For the GHQ, the scoring method (0-0-1-1) is used to sum up the points to a total score ranging between 0 and 12, with a higher score indicating poorer mental health. For the SUBI, the three responses on each item are scored (1-2-3), with the points summed to a total score ranging between 9 and 27, with a higher score indicating poorer well-being.

Methods

Cronbach's alpha was calculated to analyze internal consistency. It ranges from 0 to 1.00, with values close to 1.00 indicating high consistency. A value of 0.7–0.8 is an acceptable value. The normal alpha is appropriate when items on a scale are summed to produce a single score for that scale.

Factor analysis was applied to explore factor structure of GHQ-12. The adequacy of the correlation matrix of the GHQ-12 item was checked, and it was observed that there was a strong and statistically significant correlation between the variables (0.3–0.6). The principle component extraction method was adopted as it is suggested in establishing preliminary solutions in exploratory factor analysis.[14] Factor extraction was based on a statistical criterion of eigenvalues >1. The initial un-rotated solution suggested some items load onto more than one factors. To obtain a more interpretable and simplified solution, the orthogonal varimax rotation was chosen to test any diverse underlying structures in GHQ-12 items. The cutoff threshold to define the item as representing the factor was chosen with the factor loading at >0.5. Then, the correlation coefficients were calculated to examine the external validity of the GHQ-12 score as a whole and in terms of the individual factors.


   Results Top


A mean GHQ-12 score of 3.4 (SD = 3.7) was obtained in the sample, 3.7 (SD = 3.8) for women and 3.1 (SD = 3.6) for men. The difference between women and men was statistically significant (P< 0.001). The mean score varies across states, with the lowest score 1.7 (SD = 2.8) in Punjab and the highest score 4.7 (SD = 3.7) in Odisha. The other five states score in between – Himachal Pradesh 2.3 (SD = 3.6), Kerala 2.5 (SD = 3.2), Maharashtra 3.6 (SD = 3.7), Tamil Nadu 4.5 (SD = 4.4), and West Bengal 4.7 (SD = 2.9). The difference was statistically significant (P< 0.001). At GHQ-12 score ≥4, 3839 (40.5%) of elderly respondents were deemed to be psychologically distressed.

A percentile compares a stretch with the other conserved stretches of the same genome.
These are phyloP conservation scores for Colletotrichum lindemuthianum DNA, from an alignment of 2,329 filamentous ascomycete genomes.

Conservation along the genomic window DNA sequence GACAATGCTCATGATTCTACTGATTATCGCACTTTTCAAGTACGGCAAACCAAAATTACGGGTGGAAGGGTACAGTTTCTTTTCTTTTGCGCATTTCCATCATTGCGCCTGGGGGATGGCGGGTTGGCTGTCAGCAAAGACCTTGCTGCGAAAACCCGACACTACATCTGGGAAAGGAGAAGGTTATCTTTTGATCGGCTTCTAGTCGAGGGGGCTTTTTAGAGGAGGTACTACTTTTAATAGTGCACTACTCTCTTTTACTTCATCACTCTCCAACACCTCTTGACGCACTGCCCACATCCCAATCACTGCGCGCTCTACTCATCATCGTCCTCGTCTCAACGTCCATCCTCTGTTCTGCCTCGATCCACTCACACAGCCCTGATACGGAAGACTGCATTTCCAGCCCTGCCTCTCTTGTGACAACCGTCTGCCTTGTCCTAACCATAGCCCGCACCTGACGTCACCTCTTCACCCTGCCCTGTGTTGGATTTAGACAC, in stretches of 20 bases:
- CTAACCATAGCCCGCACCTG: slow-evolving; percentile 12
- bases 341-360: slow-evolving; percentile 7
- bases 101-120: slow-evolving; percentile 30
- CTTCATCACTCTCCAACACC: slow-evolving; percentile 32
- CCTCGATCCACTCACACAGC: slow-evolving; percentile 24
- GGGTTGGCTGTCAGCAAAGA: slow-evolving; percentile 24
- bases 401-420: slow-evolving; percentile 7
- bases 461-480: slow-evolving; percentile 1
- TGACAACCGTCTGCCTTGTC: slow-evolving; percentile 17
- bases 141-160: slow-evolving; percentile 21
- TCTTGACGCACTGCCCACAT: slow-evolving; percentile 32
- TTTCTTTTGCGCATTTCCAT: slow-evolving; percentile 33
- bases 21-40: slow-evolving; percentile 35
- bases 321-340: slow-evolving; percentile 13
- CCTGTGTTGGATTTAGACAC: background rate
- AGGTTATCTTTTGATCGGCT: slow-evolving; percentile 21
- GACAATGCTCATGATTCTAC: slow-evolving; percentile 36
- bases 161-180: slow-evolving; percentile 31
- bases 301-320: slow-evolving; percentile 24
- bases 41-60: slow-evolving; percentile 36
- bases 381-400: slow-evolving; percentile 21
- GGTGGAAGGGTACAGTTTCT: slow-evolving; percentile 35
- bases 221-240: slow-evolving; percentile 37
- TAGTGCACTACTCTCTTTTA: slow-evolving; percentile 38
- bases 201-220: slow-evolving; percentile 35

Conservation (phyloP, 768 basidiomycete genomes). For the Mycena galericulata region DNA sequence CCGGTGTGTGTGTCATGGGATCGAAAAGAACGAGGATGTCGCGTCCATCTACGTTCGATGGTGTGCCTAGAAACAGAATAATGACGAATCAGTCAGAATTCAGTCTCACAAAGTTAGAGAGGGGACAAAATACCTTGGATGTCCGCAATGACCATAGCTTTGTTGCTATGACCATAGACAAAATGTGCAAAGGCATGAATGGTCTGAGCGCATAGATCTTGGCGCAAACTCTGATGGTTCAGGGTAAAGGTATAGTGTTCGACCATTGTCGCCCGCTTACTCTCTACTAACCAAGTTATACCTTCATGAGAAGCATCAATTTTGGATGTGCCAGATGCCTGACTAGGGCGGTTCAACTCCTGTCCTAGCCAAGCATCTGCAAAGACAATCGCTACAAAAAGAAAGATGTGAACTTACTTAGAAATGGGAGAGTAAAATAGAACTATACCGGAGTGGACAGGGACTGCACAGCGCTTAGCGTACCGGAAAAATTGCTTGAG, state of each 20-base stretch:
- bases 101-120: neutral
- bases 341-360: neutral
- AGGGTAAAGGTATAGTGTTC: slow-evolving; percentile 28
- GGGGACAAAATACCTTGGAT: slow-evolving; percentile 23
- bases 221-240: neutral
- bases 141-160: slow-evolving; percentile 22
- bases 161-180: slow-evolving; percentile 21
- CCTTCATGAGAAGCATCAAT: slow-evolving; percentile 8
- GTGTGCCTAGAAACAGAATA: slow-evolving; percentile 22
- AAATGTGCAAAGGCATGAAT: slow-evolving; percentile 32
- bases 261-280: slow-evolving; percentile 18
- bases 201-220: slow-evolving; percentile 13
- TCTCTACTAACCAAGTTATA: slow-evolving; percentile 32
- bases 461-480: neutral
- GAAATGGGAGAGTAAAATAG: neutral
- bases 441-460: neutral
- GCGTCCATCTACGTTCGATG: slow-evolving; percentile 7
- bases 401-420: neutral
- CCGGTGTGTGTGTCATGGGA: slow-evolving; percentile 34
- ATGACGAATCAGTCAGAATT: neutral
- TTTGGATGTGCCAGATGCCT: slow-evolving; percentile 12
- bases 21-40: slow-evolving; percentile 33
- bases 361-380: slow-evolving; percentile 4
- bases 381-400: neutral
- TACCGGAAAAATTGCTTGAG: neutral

Internal consistency

[Table 1] shows the results of the reliability analysis. The values in the column labeled "Adjusted item-scale correlation" are the correlations between each item and the total score from the questionnaire. In a reliable scale, all items should correlate with the total. If any of these values is <0.3, it means that a particular item does not correlate very well with the overall scale. Both the sample and subsamples have item-total correlations above 0.5, which is encouraging. The values in the column labeled "Cronbach alpha if the item is eliminated" are the values of the overall alpha if that item was not included in the calculation. The overall alpha is 0.9, and therefore, all values in this column should be around that same value. The results show that none of the items would substantially affect reliability if they were omitted, reflecting a reasonable degree of reliability.
Table 1: Item-scale analysis of the General Health Questionnaire-12

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An alpha value of 0.90 for the entire sample indicates a very good reliability, with satisfactory internal consistency being the case for both women and men. Compared with other states, the West Bengal subsample had the poorer internal consistency, with an alpha of 0.74. The range of item-scale correlations is between 0.7 and 0.5, with item 3 "felt constantly under strain" being the one with the lowest correlation coefficient.